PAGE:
F-IF.A.1. Understand that a function from one set (called the domain) to another set (called the range) assigns to each element of the domain exactly one element of the range. If $f$ is a function and $x$ is an element of its domain, then $f(x)$ denotes the output of $f$ corresponding to the input $x$. The graph of $f$ is the graph of the equation $y = f(x)$.
F-IF.A.2. Use function notation, evaluate functions for inputs in their domains, and interpret statements that use function notation in terms of a context.
F-IF.A.3. Recognize that sequences are functions, sometimes defined recursively, whose domain is a subset of the integers. For example, the Fibonacci sequence is defined recursively by $f(0) = f(1) = 1$, $f(n+1) = f(n) + f(n-1)$ for $n \ge 1$.
F-IF.B.4. For a function that models a relationship between two quantities, interpret key features of graphs and tables in terms of the quantities, and sketch graphs showing key features given a verbal description of the relationship. Key features include: intercepts; intervals where the function is increasing, decreasing, positive, or negative; relative maximums and minimums; symmetries; end behavior; and periodicity.
F-IF.B.5. Relate the domain of a function to its graph and, where applicable, to the quantitative relationship it describes. For example, if the function $h(n)$ gives the number of person-hours it takes to assemble $n$ engines in a factory, then the positive integers would be an appropriate domain for the function.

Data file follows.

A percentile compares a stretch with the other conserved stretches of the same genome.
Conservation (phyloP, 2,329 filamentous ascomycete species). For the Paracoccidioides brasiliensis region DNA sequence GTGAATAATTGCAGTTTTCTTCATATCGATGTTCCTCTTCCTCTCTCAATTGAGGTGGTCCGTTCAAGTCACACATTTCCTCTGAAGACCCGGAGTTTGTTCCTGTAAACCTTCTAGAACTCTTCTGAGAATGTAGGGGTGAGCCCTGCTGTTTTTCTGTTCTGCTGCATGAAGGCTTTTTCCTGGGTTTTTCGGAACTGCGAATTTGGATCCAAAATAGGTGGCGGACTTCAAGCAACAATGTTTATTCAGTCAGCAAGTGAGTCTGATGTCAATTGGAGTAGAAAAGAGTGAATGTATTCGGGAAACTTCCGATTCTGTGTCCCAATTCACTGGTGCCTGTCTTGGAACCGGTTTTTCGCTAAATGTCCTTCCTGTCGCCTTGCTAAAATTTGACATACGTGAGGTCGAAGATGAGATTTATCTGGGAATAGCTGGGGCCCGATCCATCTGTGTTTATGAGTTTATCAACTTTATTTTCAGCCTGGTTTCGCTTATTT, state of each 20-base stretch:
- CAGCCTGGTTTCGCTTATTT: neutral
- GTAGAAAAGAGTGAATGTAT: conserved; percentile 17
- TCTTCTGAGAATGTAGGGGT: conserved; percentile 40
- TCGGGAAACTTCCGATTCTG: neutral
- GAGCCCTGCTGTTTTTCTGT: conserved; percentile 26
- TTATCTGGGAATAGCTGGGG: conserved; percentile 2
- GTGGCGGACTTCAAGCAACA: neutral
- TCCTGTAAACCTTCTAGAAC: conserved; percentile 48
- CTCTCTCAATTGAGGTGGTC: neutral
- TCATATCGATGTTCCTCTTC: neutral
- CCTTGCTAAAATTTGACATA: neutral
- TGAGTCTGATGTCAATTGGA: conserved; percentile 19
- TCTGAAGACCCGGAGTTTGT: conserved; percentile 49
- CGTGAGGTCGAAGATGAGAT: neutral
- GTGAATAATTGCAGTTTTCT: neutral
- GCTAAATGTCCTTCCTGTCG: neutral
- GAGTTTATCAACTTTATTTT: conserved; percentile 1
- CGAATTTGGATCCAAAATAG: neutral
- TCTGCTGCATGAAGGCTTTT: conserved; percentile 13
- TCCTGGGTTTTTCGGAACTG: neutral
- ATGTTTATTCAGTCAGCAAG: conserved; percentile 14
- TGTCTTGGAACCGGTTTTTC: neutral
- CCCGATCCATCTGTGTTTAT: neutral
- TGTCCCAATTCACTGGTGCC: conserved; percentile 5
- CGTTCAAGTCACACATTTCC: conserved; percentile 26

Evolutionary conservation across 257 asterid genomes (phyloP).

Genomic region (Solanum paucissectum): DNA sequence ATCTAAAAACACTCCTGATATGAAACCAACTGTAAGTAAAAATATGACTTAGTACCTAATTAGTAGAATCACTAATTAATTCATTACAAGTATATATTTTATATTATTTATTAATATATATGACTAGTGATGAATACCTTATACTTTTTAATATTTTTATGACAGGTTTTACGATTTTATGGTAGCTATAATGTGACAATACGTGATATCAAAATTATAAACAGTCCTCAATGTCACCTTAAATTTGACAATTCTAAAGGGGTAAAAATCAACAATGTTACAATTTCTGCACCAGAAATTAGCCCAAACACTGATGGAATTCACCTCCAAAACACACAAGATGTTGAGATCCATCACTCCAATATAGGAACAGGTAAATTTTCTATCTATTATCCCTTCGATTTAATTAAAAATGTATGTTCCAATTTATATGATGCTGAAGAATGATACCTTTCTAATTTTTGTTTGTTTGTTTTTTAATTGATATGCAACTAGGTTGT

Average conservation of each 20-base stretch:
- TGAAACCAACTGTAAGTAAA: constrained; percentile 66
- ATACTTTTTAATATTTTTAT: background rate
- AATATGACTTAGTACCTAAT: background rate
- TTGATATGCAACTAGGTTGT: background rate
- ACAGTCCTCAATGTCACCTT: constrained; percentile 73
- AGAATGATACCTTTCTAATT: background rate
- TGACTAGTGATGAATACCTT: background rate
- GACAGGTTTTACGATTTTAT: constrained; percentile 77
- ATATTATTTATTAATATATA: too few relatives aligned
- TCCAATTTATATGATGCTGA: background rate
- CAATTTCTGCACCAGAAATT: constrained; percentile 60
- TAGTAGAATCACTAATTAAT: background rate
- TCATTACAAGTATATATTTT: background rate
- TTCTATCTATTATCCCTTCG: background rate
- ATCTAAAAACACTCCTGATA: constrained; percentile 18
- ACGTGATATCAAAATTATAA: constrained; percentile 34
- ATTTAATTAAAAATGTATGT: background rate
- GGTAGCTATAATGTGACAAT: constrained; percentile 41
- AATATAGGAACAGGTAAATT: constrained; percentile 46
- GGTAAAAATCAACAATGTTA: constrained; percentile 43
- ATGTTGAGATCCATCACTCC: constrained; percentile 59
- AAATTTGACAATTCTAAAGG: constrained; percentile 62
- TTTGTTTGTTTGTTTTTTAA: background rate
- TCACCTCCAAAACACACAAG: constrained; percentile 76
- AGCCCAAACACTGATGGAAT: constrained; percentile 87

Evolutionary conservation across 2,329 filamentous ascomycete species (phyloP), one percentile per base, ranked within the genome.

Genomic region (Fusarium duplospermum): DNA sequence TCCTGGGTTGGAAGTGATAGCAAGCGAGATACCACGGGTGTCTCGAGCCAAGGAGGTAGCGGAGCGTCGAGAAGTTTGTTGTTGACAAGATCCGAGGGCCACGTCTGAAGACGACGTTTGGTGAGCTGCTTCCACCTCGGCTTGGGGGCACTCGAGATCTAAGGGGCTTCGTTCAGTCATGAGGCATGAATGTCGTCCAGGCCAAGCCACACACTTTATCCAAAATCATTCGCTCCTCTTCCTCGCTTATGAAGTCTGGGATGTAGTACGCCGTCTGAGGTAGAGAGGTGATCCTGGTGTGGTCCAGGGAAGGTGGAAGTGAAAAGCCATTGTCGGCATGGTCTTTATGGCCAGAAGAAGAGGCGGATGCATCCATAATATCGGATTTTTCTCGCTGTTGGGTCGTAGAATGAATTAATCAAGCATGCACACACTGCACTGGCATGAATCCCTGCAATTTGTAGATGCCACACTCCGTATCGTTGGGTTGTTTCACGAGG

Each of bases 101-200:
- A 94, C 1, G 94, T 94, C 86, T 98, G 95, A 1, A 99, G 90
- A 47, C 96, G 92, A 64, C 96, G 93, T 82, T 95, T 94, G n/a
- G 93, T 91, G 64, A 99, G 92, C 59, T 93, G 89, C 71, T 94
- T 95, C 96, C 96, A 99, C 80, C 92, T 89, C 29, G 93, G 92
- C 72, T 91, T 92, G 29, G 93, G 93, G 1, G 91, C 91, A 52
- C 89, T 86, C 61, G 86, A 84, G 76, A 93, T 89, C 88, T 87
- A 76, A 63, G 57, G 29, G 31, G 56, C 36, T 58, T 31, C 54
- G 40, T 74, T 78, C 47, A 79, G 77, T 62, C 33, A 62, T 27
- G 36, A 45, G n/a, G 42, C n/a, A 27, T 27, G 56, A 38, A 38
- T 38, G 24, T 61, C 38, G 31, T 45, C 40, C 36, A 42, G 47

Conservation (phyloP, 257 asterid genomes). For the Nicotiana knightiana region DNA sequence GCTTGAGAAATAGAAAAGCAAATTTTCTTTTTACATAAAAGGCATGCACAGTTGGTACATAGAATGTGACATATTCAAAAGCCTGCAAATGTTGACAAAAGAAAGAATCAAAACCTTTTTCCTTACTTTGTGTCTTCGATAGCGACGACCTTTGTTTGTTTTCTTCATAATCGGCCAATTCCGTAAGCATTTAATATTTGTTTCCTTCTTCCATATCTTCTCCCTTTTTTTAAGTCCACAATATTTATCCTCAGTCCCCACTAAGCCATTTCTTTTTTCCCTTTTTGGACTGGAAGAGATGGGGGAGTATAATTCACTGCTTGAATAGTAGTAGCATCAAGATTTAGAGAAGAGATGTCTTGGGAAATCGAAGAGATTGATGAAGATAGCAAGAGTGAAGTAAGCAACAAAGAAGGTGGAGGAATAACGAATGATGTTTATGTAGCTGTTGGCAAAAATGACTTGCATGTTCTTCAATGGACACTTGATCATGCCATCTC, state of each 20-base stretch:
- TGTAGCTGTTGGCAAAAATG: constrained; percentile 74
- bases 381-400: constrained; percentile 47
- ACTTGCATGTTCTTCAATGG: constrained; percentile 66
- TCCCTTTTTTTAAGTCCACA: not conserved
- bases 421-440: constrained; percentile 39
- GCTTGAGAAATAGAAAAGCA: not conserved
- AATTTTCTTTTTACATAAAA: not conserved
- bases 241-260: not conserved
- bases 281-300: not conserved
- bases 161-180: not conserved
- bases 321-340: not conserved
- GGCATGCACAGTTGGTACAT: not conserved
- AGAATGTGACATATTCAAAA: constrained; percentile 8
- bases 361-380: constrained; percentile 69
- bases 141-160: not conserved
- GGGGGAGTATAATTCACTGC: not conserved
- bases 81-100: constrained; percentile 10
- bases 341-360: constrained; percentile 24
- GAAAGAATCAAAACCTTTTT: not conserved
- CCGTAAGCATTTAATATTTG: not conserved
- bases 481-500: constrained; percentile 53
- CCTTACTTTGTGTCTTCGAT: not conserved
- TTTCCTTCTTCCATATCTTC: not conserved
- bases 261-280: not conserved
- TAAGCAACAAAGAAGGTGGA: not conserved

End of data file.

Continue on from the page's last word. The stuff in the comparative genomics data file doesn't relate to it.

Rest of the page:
F-IF.B.6. Calculate and interpret the average rate of change of a function (presented symbolically or as a table) over a specified interval. Estimate the rate of change from a graph.
F-IF.C.7. Graph functions expressed symbolically and show key features of the graph, by hand in simple cases and using technology for more complicated cases.
F-IF.C.7.e. Graph exponential and logarithmic functions, showing intercepts and end behavior, and trigonometric functions, showing period, midline, and amplitude.
F-IF.C.8.a. Use the process of factoring and completing the square in a quadratic function to show zeros, extreme values, and symmetry of the graph, and interpret these in terms of a context.
F-IF.C.8.b. Use the properties of exponents to interpret expressions for exponential functions. For example, identify percent rate of change in functions such as $y = (1.02)^t$, $y = (0.97)^t$, $y = (1.01)^{12t}$, $y = (1.2)^{t/10}$, and classify them as representing exponential growth or decay.
F-IF.C.9. Compare properties of two functions each represented in a different way (algebraically, graphically, numerically in tables, or by verbal descriptions). For example, given a graph of one quadratic function and an algebraic expression for another, say which has the larger maximum.
F-BF.A.1.b. Combine standard function types using arithmetic operations. For example, build a function that models the temperature of a cooling body by adding a constant function to a decaying exponential, and relate these functions to the model.